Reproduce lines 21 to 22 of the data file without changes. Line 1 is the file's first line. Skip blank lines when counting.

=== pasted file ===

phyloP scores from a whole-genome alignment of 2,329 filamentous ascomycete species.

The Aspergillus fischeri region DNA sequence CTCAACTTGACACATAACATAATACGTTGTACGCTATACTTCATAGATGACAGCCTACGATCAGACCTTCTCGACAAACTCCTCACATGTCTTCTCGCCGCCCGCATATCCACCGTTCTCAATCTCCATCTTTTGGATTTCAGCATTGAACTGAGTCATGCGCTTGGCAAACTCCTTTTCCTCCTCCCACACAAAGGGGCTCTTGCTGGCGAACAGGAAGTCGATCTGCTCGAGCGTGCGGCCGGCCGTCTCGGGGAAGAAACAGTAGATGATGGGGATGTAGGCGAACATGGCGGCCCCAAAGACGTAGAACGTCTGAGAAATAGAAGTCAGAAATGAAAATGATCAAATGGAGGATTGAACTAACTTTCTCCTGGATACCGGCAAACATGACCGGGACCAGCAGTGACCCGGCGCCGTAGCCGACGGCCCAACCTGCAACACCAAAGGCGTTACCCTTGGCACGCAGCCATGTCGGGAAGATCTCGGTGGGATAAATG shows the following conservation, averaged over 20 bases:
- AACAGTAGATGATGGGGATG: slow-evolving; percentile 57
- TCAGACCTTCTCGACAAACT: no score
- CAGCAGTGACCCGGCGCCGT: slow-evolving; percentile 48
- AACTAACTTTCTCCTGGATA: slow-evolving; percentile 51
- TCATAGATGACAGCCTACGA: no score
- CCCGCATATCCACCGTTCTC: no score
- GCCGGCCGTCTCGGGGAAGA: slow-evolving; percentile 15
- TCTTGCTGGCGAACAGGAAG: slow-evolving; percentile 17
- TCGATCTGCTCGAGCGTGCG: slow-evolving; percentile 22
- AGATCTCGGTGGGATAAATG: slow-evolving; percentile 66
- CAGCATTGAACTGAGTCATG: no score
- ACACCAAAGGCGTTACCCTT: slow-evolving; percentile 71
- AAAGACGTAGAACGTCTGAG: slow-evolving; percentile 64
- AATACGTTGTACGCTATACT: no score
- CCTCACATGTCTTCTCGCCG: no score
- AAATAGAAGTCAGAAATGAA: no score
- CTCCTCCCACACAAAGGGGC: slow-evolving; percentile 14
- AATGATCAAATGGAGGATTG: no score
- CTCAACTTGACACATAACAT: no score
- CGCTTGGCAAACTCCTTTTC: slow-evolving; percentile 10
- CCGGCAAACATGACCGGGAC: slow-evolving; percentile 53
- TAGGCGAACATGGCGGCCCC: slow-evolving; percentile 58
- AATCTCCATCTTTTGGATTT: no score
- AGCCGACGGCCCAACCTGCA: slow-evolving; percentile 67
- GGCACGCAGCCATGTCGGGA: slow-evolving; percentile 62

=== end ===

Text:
- CTCAACTTGACACATAACAT: no score
- CGCTTGGCAAACTCCTTTTC: slow-evolving; percentile 10